Here is a related question: What happens to this definitional scheme when naturally occurring nanomaterials (ex/ carbon nanotubes and fibers) are harvested/mined and then used for commercial purposes? While they are not "man-made" in the traditional sense, they presumably pose the same exposure risks as engineered nanomaterials created in a lab.

Asbestos fibers occur naturally. Mercury occurs naturally. Lead occurs naturally.

Why are all those regulations out there for natural things? Naturally-occurring means it's good for you, right? We have evolved defenses! Your lead cannot harm me, I'm bulletproof! ...

See the problem with that argument? Mercury didn't kill people, until it was dumped into drinking water by irresponsible companies primarily because no regulations were in place. Lead didn't kill anyone, until it was used in cars and leached into ground water (although the current additives aren't much better).

If we wait for catastrophes to regulate/monitor/study something we know is dangerous, we're simply repeating historical ignorance.

Re:Nano materials occur in nature, (0)

Anonymous Coward | more than 6 years ago | (#24154077)

wouldn't we have evolved defences?

so does radioactivity and this does not make it less dangerous

A/C

Oblig. (1, Funny)

Anonymous Coward | more than 6 years ago | (#24152613)

Resistance is Futile...

Newsflash! (0, Offtopic)

rossdee (243626) | more than 6 years ago | (#24152625)

Repkicators are dangerous.

Film at 10pm

(On the SciFi channel)

Yep, new episodes of Stargate Atlantis start tonight.

Nanovirus war (3, Funny)

xpuppykickerx (1290760) | more than 6 years ago | (#24152711)

we better start developing organic weapons that the machine can't take control of.

nano particles = new free radicals? (1)

decavolt (928214) | more than 6 years ago | (#24152917)

Does this mean we'll start seeing nano particles as a new form of free radicals, complete with store shelves full of "nano anti-oxidants"?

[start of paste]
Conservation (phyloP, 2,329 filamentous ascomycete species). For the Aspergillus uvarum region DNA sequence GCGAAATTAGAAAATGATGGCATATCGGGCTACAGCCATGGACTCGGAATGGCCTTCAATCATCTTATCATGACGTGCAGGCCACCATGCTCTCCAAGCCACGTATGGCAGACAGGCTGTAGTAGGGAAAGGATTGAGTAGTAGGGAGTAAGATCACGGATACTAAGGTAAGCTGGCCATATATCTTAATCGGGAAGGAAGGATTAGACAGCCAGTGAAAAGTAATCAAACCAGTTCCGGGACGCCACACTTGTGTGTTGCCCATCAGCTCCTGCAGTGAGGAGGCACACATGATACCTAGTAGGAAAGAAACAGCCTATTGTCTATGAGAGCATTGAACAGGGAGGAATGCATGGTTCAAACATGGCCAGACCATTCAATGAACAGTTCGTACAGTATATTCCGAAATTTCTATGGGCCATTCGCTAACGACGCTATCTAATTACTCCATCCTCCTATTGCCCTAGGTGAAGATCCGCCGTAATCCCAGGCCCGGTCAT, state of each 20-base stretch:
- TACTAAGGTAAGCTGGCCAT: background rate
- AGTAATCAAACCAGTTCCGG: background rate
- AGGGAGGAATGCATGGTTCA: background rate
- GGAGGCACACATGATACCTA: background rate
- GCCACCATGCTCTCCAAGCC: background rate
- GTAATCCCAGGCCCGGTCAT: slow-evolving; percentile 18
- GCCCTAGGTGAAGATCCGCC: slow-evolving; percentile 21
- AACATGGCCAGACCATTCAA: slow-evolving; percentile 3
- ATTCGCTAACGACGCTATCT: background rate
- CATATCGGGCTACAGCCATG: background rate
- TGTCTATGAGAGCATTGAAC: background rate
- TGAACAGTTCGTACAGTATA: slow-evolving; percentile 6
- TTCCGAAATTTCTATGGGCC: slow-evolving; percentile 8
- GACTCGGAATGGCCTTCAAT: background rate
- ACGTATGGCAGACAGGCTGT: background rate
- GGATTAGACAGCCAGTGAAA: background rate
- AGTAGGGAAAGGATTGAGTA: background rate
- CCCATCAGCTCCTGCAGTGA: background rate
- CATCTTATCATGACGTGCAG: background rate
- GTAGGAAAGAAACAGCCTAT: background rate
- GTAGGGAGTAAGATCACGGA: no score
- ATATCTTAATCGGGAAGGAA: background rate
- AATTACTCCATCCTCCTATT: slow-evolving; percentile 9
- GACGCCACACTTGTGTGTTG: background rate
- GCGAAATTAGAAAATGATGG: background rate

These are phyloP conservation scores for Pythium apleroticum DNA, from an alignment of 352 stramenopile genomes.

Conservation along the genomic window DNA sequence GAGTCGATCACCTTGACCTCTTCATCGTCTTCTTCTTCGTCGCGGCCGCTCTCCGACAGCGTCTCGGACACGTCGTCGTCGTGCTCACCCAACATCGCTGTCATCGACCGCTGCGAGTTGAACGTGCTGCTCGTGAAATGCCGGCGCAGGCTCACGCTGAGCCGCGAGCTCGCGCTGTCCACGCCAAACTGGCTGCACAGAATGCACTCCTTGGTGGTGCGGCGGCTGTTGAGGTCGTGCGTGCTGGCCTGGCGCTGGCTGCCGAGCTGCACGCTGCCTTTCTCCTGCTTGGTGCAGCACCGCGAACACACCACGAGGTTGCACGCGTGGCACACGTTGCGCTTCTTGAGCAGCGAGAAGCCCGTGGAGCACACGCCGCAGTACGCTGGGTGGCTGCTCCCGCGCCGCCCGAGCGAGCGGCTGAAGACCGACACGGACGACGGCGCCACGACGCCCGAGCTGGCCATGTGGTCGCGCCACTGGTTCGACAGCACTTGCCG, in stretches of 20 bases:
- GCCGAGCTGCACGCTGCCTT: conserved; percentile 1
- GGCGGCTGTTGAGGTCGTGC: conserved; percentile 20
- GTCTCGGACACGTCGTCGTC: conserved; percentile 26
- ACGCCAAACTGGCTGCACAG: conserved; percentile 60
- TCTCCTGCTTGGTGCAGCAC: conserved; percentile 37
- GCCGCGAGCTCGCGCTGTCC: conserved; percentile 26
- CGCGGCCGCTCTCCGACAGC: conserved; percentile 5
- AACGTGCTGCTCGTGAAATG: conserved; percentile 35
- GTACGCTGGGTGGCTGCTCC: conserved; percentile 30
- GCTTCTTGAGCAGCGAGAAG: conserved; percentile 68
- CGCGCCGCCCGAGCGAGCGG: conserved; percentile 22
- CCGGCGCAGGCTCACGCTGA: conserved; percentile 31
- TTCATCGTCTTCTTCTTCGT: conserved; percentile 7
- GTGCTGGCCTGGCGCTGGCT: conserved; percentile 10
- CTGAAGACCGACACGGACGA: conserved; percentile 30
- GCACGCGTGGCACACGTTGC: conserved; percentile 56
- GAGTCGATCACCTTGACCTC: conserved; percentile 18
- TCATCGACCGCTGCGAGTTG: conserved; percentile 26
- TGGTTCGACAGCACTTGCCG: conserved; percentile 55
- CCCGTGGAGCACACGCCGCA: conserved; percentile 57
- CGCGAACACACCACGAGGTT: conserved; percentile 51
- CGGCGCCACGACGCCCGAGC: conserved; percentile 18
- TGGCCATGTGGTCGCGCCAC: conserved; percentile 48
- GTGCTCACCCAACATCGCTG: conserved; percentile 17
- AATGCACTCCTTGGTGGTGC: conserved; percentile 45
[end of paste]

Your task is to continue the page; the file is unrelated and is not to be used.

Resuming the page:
Great. What we really need is more snake oil pseudo-medicinal junk for sale, because clearly there isn't enough already.

Man-made Virus (1)

fatp (1171151) | more than 6 years ago | (#24153085)

I always think nanotechnology materials are like man-made virus...

Maybe possibly potentially... (5, Insightful)

Taibhsear (1286214) | more than 6 years ago | (#24153091)

"A Canadian panel of leading scientists warns that nanomaterials appearing in a rapidly growing number of products might potentially be able to enter cells and interfere with biological processes... Their small size, the report says, may allow them "to usurp traditional biological protective mechanisms" and, as a result, possibly have "enhanced toxicological effects." The 16-member panel that wrote the new report included some of Canada's leading scientists and top international experts on nanomaterials."

Ok, that's a lot of ifs and maybes. How about you do the testing before adamantly stating that "Nanomaterials More Dangerous Than We Think." And how about more than 16 people, not all of which are scientists and experts on nanomaterials, actually chime in on this.

Re:Maybe possibly potentially... (4, Funny)

drinkypoo (153816) | more than 6 years ago | (#24153587)

And how about more than 16 people, not all of which are scientists and experts on nanomaterials, actually chime in on this.